Head of famous Minnesota theater to depart after 2 decades
MINNEAPOLIS (AP) — To see the legacy Joe Dowling is leaving after 20 years as artistic director of one of the nation’s premier regional theaters, look no further than the Mississippi River.
On the river’s banks stands Dowling’s monument — the metallic, deep-blue structure that now houses the Guthrie Theater and its three stages. In 2006, Dowling shepherded the namesake theater of Irish stage director Sir Tyrone Guthrie from its original location in Minneapolis, where the Tony Award-winning theater was founded in 1963, across town to a new, 285,000-square-foot building designed by acclaimed French architect Jean Nouvel.
Dowling points with pride to the $125 million new Guthrie with its inviting public spaces, fine dining restaurant, cafe, bars and the Endless Bridge, a 178-foot cantilever platform that ends with a panoramic view of the rushing Mississippi.
“It’s a spectacular piece of architecture, and it works,” Dowling said.
Dowling, 66, the longest-serving artistic director of the seven in Guthrie history, is departing June 30, handing over artistic control to Joseph Haj, producing artistic director at PlayMakers Repertory Theatre in Chapel Hill, North Carolina.
Haj, 51, will face the challenge of programming three stages — the 1,100-seat signature thrust stage, re-created from the Guthrie’s original home; a 700-seat proscenium or “picture-frame” stage; and the Dowling Studio, which seats up to 200.
Among his accomplishments, Dowling points to the fact that the nonprofit Guthrie, which has about 150 full-time and about 150 part-time employees, had only one year with a deficit during his tenure. The Guthrie ended the 2012-13 season with a $437,000 deficit but rebounded the next season with a nearly $250,000 surplus, thanks in part to a sold-out run of “My Fair Lady,” which he directed, the top-grossing show in Guthrie history.
“We’re not a niche organization. We’re a large-scale, all-purpose theater. So the attempts to drive us into niches, to say the Guthrie should be doing more of this or more of that, won’t work. We have to appeal to a very large audience,” Dowling said.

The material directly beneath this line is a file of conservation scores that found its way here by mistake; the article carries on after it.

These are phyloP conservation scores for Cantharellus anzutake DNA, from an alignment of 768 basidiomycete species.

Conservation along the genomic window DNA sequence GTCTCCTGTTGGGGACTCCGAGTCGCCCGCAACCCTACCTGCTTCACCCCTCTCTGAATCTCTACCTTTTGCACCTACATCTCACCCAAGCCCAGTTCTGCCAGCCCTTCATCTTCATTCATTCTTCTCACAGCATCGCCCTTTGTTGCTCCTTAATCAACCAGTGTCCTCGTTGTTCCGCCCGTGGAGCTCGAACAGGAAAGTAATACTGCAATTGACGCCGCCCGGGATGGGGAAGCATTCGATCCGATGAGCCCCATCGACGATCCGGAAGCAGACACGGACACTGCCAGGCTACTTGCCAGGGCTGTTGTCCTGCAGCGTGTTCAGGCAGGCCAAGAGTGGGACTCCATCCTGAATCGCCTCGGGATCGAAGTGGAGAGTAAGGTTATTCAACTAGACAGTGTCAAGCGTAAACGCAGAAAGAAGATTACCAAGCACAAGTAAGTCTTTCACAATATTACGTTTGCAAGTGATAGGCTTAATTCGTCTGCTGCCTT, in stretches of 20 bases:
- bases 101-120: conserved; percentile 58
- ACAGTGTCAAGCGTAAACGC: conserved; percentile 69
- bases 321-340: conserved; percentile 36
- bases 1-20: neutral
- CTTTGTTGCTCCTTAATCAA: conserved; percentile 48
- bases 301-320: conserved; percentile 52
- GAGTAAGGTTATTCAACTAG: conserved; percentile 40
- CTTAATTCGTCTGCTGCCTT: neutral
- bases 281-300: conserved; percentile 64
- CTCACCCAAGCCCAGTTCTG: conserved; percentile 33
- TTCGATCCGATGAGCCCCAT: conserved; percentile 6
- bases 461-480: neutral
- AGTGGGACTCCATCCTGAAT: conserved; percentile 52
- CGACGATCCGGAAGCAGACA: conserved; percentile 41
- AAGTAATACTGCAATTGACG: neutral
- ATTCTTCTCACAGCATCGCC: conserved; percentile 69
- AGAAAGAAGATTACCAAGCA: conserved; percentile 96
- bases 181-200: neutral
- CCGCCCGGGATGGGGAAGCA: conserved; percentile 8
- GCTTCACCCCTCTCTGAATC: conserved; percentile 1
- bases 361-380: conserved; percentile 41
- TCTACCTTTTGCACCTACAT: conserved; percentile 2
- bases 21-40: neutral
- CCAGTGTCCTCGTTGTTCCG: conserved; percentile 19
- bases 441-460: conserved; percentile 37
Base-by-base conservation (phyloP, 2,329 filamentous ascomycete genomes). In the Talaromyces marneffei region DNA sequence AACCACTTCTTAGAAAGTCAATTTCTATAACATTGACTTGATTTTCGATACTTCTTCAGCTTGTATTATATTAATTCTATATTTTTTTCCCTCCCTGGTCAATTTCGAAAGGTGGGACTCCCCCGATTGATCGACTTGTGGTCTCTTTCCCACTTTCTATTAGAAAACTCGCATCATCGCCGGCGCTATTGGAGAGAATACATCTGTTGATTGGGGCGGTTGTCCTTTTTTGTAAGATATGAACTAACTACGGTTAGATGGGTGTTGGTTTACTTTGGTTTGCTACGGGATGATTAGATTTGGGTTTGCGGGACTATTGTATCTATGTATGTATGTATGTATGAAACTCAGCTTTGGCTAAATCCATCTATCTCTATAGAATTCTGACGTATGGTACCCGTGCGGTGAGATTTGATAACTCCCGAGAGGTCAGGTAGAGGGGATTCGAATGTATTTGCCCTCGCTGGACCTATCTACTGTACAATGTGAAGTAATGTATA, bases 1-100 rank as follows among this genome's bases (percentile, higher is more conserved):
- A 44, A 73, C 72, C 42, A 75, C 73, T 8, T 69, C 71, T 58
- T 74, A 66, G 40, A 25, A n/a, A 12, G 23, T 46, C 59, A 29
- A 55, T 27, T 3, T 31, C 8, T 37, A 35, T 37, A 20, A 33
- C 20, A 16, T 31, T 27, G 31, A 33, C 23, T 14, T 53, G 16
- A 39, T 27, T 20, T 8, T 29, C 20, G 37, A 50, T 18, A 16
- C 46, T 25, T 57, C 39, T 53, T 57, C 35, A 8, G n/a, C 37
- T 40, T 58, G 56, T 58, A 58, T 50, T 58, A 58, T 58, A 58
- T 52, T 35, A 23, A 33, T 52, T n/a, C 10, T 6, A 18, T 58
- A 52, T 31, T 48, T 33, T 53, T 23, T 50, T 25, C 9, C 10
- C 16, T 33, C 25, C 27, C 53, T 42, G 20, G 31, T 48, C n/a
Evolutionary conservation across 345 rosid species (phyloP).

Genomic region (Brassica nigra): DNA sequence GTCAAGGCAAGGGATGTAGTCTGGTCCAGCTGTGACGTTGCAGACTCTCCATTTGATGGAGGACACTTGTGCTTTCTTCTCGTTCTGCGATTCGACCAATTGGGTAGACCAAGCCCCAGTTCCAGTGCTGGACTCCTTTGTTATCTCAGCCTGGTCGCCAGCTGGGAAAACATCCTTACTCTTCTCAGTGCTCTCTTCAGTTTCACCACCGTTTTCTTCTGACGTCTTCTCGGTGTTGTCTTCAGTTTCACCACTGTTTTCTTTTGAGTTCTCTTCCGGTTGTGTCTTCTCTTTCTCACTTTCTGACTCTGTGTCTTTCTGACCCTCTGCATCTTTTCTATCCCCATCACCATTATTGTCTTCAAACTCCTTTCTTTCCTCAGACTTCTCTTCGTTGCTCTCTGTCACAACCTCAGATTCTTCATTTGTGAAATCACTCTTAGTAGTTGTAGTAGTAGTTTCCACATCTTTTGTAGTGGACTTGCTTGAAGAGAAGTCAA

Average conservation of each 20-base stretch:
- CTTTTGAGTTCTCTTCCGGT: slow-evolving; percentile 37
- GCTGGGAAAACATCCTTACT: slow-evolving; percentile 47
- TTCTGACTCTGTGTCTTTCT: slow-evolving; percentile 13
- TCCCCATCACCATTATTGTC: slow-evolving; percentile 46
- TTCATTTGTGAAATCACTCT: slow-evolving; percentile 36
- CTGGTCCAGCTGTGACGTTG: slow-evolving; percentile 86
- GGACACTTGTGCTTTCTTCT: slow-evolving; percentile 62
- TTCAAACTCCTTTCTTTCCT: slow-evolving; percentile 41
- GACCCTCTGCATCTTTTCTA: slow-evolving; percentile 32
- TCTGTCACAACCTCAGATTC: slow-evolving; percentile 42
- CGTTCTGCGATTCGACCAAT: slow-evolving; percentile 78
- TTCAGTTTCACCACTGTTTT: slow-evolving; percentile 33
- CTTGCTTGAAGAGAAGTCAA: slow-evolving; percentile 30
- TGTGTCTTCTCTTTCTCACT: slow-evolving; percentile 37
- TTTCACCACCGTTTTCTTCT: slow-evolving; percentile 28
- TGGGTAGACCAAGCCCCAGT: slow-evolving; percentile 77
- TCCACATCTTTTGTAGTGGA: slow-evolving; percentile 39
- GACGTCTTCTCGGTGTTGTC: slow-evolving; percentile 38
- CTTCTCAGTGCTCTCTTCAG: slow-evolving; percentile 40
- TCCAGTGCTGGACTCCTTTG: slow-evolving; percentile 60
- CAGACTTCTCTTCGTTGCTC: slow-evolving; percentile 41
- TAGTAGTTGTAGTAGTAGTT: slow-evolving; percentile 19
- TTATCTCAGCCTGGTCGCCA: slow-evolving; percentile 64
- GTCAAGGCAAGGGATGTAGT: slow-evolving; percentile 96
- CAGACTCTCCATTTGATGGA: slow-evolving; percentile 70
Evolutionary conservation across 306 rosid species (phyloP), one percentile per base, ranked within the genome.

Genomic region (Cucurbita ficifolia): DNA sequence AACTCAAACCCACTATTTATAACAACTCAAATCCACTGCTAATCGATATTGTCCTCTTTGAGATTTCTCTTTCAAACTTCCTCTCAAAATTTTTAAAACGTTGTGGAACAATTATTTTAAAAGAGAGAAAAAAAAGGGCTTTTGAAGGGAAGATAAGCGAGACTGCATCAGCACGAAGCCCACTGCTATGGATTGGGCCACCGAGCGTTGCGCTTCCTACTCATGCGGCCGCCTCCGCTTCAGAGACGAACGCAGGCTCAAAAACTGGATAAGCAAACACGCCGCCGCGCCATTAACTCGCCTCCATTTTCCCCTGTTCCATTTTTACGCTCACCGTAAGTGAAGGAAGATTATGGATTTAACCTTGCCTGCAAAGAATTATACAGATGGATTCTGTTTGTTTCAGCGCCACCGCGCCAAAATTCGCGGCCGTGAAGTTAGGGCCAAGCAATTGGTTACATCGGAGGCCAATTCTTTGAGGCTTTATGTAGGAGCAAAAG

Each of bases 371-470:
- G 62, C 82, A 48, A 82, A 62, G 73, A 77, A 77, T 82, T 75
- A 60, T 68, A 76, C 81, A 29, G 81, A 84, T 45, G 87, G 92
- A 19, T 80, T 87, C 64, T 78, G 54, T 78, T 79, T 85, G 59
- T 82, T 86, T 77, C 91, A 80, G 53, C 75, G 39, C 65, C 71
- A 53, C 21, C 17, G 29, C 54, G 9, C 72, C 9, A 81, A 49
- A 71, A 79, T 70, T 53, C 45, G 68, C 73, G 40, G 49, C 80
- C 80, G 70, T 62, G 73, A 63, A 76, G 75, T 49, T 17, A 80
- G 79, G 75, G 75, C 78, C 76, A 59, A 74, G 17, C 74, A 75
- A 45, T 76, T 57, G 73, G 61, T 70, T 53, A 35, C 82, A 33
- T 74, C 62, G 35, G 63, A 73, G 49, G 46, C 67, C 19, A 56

Barb Klingbeil, 60, of Brooklyn Park said she became a Guthrie season ticket holder after Dowling became artistic director in 1995. She said Dowling “brought back a real interest by the community.”
A native of Dublin, Dowling is closing out his Guthrie career by directing Sean O’Casey’s “Juno and the Paycock,” a tragic comedy about a poverty-stricken Dublin family during the Irish Civil War. Dowling has a long history with the play, which he staged at the Gate Theatre in Dublin in 1986. Eventually the production opened on Broadway in 1988 and brought Dowling to America for a career he had never imagined.
Actor Peter Michael Goetz, 73, a Guthrie veteran who has appeared in about 10 plays directed by Dowling, including the current production of Arthur Miller’s “The Crucible,” says Dowling has a keen eye for detail, noting when an actor may have changed shoes or when an actress’ scarf is out of place.
Goetz recalled trying to employ dog traits like barking and scratching while rehearsing as the character Dogberry in Shakespeare’s “Much Ado About Nothing.” Dowling let Goetz use more and more dog traits — but only so far.
“There’s a point where Joe knows ... that you’re doing too much,” Goetz said. “But he waits about three or four days. He’d say, ‘Peter, three barks instead of five.’”
Guthrie Theater: http://www.guthrietheater.org
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